- Cisco surveyed more than 4,800 organizations to determine which security practices were most effective.
- Rapid incident response and keeping technology up to date were two practices that correlated with success.
- Meanwhile, practices such as reviewing security measures and identifying key risks made less difference.
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Cybersecurity and IT teams are chronically overloaded, with the task of protecting themselves from hackers, recruiting from a sparse group of talent, and keeping companies ’technology infrastructure up to date.
According to a study released by Cisco this week, some of the tasks these computers do may be more effective than others. The paper surveyed more than 4,800 security professionals from more than 25 countries about their methods and the status of their business, producing a list of more statistically effective practices.
The survey did not ask CISOs to draw conclusions about practices they believe work best. Rather, he surveyed respondents about which of the 25 security tasks he prioritized the most and his success rate in 11 different outcomes, such as avoiding major hackers, gaining the trust of executives, and running units profitably. . He then used this data to find correlations across the industry.
“I don’t like going to classmates and saying, ‘What are you doing safely,’ and what if your classmates aren’t good at safety?” Wendy Nather, Cisco’s chief CISOs advisor and one of the study’s authors, said during a presentation at the RSA security conference on Thursday. “We want to know what really works.”
Cisco itself licenses enterprise security software that helps detect activity on its networks to protect itself against hackers; the company is in the process of strengthening its security business.
Nather acknowledged that Cisco could have a “suspiciously convenient” stake in recommending security practices to companies, but said the firm did not influence the results of the study and noted that the study went be co-authored by Wade Baker, co-founder of the independent research firm Cyentia Institute. and professor at Virginia Tech. YouGov conducted the survey itself and did not inform respondents that Cisco funded the survey.
Of the 25 safety practices investigated by the researchers, they found that 23 correlated with an improvement of at least one outcome, but some had a much stronger correlation than others.
Keeping technology up to date and responding quickly to hacks were one of the most effective practices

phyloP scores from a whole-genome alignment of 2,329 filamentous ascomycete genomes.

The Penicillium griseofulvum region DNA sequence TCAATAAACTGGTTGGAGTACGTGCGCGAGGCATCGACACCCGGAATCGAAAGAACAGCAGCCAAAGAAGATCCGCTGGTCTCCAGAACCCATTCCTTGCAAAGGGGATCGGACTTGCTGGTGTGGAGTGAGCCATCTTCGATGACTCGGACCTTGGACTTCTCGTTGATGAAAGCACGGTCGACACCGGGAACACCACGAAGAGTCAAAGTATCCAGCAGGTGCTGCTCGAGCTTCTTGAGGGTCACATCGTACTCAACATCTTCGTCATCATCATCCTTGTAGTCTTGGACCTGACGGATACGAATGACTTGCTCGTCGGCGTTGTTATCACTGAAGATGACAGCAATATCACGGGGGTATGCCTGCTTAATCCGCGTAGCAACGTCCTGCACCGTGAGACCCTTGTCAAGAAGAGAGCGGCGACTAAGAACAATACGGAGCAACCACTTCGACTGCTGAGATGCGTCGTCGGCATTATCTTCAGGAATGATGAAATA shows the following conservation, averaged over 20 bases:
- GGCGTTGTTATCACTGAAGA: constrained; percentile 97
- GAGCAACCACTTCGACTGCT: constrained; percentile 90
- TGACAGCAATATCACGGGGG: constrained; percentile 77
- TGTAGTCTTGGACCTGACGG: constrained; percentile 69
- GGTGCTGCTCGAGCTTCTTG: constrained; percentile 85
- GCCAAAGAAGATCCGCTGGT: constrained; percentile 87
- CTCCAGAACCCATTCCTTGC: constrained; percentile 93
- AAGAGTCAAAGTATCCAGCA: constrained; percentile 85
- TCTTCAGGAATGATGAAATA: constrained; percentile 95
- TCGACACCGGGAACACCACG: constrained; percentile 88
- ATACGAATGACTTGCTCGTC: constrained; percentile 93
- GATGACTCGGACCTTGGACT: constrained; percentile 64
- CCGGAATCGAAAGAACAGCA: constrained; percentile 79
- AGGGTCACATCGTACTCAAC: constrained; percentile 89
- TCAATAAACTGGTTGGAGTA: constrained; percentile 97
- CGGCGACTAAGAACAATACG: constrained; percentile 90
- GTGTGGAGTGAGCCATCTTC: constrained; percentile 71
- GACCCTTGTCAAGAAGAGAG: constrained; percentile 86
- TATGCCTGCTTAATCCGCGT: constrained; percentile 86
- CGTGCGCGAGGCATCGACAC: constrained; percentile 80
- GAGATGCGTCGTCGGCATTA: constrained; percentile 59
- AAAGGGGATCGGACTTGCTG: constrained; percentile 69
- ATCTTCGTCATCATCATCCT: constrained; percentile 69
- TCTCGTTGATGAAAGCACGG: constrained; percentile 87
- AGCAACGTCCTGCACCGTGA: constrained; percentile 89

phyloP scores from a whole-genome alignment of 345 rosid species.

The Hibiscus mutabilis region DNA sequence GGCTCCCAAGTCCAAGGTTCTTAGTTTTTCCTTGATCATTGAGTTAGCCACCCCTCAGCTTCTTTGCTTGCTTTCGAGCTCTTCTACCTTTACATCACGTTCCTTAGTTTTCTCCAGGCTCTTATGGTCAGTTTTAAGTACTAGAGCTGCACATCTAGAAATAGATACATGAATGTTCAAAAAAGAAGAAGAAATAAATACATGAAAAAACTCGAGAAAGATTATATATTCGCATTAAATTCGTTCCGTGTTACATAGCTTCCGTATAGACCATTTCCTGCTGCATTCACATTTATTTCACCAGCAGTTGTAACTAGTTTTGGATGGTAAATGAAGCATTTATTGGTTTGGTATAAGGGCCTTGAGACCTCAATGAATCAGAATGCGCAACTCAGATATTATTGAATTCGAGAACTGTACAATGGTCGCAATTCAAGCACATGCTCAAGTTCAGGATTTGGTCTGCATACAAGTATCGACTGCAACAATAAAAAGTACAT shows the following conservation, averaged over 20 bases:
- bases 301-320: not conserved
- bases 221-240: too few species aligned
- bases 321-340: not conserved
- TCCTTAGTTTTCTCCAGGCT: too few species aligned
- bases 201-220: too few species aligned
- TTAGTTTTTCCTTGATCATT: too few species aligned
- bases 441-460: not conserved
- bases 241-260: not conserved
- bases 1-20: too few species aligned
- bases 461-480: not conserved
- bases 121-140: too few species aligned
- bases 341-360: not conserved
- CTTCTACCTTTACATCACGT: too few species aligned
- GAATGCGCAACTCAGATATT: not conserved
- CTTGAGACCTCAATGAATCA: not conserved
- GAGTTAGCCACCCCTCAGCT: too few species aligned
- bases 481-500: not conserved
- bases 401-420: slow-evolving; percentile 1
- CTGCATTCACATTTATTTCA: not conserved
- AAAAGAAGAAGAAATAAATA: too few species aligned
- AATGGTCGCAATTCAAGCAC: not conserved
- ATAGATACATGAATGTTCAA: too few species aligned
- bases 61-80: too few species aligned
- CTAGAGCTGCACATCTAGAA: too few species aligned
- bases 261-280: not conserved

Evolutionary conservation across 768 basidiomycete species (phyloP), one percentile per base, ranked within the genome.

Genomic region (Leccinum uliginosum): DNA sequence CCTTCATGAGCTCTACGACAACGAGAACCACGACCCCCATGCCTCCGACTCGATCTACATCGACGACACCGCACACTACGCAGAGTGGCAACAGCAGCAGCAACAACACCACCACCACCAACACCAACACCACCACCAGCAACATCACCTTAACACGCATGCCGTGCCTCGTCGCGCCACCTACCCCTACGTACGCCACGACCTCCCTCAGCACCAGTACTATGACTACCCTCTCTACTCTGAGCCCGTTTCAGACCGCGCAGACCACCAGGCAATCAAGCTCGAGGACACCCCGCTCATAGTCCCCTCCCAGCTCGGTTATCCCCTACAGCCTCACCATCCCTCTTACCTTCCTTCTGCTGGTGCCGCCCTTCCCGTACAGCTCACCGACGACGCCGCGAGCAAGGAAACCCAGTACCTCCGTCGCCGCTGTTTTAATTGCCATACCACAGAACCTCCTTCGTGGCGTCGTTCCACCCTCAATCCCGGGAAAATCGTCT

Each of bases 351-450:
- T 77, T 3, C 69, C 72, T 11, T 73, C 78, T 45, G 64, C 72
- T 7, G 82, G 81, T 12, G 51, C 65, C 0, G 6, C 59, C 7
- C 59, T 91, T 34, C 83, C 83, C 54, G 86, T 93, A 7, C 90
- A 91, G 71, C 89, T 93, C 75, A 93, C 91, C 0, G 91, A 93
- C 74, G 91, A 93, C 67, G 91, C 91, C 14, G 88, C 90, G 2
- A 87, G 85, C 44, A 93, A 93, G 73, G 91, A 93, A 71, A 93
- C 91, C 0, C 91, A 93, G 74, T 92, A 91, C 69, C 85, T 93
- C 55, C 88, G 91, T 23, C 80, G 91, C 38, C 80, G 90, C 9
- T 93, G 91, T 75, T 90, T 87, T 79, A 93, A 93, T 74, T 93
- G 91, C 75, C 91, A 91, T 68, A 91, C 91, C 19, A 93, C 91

Among respondents, a security practice more strongly correlated with good results: regularly refreshing software. IT teams that prioritized this were 11-15% more likely to report successful security programs, while respondents who said their companies only upgrade their IT infrastructure after they have -some error occurred they had significantly worse results.
Wade Baker, co-founder of the Cyentia Institute and professor of Virginia Tech
The researchers found that the second most effective practice is to have well-integrated technology, that is, security software that works effectively together.
Beyond the importance of integrated and up-to-date technology, the study found that three other closely related practices were among the most effective when security teams prioritized: rapid response to security incidents, rapid disaster recovery, and accurate detection. of threats.
“We will not achieve success in security just by buying good technology or hiring good people, the data suggests that these things should work together,” Baker said during the RSA presentation.
Researchers also asked respondents whether they felt their security budget was sufficient, but found that the size of the budget did not correlate with overall success, suggesting that throwing money at the problem is not enough to improve security. ‘a company.
The researchers were surprised by the practices that did not correlate with satisfactory results
The study found that some safety practices offer little or no correlation with good results. These include establishing a routine review of security measures, hiring an employee in charge of complying with cybersecurity laws, and identifying the “major cyber risks” that could lead to an attack.
“If you put these [practices] in front of me, none of them would say it’s not important, “Baker said.” But according to the data, some of these did not correlate with any of the results we measured. “
A table showing the correlation between respondents ’safety practices and satisfactory outcomes.
One caveat is that respondents ’responses varied depending on size, location, and industry, Baker added, noting that“ just because it’s the number one overall doesn’t mean it’s the number one for you. “. For example, the identification of major cyber risks did not significantly improve the overall survey respondents ’results, but only among the largest business respondents did the practice improve success by an average of 7%.
“Larger organizations have more threats and it becomes more important to know what they are defending against,” Baker said. “All we tell you is a kind of change depending on who you are.”
Read the full report here.